Lack of waste management has become a general environmental issue and has gained considerable attention in recent years in the Solomon Islands.
The country has experienced an increasing amount of wastes (plastic bottles, coconut husk and bags) being littered into the environment over the years.
The government through the Ministry of Environment has identified the proposed plan to ban single-use of plastic as a priority to consider and suggested that plastic pollution has now become such a prevalent issue that if the current trend continues there will be more plastic in the ocean and on the land.
The United Nations Development Programme (UNDP), government and NGOs have previously aimed to determine the social perceptions of plastic bags, bottles and others in particular through consumption habits, the level of awareness on environmental impacts and the willingness to reduce their consumption.
The new approach to waste management is through providing an enabling environment for young people to take practical steps to replace single-use plastic with reusable alternatives of waste management.
The initiative will provide the government with valuable insights to address waste management in the country in the future.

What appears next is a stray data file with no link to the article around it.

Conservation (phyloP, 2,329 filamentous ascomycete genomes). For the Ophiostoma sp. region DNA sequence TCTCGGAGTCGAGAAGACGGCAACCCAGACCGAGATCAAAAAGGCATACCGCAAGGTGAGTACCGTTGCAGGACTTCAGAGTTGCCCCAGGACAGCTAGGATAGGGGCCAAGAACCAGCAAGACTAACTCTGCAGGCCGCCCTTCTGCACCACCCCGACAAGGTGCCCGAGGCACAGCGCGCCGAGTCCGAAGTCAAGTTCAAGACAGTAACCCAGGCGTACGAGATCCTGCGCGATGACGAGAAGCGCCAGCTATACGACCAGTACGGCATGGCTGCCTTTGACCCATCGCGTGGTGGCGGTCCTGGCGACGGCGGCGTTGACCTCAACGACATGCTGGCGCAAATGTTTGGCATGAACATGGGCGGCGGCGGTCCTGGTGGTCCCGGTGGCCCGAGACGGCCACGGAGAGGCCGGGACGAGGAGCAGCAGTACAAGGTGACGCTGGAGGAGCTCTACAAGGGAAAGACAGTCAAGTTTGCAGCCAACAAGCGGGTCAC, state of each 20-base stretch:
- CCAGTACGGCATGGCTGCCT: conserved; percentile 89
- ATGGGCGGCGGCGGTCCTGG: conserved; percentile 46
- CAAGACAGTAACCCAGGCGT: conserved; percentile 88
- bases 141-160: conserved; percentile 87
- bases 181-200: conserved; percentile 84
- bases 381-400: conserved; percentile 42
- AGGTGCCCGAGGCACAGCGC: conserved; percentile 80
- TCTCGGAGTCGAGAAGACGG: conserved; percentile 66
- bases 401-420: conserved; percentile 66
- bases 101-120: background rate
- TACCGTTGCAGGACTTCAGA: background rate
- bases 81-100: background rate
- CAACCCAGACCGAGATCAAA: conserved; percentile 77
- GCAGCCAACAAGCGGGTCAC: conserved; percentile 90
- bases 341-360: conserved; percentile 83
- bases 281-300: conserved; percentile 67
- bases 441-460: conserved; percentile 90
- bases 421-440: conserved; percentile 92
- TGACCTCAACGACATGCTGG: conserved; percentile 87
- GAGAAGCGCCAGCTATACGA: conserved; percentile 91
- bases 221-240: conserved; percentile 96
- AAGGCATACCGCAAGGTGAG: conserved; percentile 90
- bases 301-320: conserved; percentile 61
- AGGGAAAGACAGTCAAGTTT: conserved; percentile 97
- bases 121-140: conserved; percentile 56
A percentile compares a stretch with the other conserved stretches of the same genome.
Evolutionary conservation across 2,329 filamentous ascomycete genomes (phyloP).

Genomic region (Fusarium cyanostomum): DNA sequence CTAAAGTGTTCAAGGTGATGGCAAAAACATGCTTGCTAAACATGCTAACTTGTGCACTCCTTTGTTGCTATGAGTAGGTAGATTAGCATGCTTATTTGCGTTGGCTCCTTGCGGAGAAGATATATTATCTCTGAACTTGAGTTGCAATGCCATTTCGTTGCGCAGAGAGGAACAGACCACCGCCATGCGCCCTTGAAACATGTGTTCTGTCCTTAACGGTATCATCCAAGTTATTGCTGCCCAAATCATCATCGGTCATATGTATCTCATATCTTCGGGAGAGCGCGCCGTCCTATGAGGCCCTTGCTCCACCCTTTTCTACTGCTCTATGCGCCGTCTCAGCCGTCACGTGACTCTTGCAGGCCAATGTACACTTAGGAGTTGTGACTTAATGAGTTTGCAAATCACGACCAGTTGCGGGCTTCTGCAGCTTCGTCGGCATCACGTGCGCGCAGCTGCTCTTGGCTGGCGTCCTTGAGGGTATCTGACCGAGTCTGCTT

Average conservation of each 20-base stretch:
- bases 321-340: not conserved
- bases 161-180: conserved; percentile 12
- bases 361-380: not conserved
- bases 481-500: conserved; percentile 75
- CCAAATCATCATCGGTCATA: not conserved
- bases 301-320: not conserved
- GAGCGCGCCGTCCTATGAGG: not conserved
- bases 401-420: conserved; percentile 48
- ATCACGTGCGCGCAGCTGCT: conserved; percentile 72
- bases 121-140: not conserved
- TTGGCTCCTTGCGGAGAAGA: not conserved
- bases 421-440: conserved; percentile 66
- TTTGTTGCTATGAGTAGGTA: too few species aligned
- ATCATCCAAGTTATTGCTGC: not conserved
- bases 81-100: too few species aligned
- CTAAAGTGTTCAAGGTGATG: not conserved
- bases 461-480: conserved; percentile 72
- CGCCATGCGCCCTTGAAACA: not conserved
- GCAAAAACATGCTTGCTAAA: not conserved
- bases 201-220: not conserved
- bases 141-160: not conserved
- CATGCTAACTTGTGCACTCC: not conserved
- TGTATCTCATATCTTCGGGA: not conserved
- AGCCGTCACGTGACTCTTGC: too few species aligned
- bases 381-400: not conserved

According to UNDP Team Leader of Resilience Sustainable Development Unit Joy Ivunu, starting the initiative in schools is a way forward in teaching young students on how to change their behaviors towards treating their environment.
“Behavior is difficult to change as it is part of our habits, attitudes, and practices. This is why it is very important to start this initiative in schools so that we can change the behavior of our citizens when they are still in the early stages of life,” Joy said.
The initiative is one way in which the UNDP supports the Solomon Islands Government to reach its goal of reducing plastic use in the country.
Chief Environment officer of the Environment and Conservation Division Debra Kerekesa said starting with the schools is a very good step which UNDP came up with for a behavioral change.
By GEORGE GWAMANI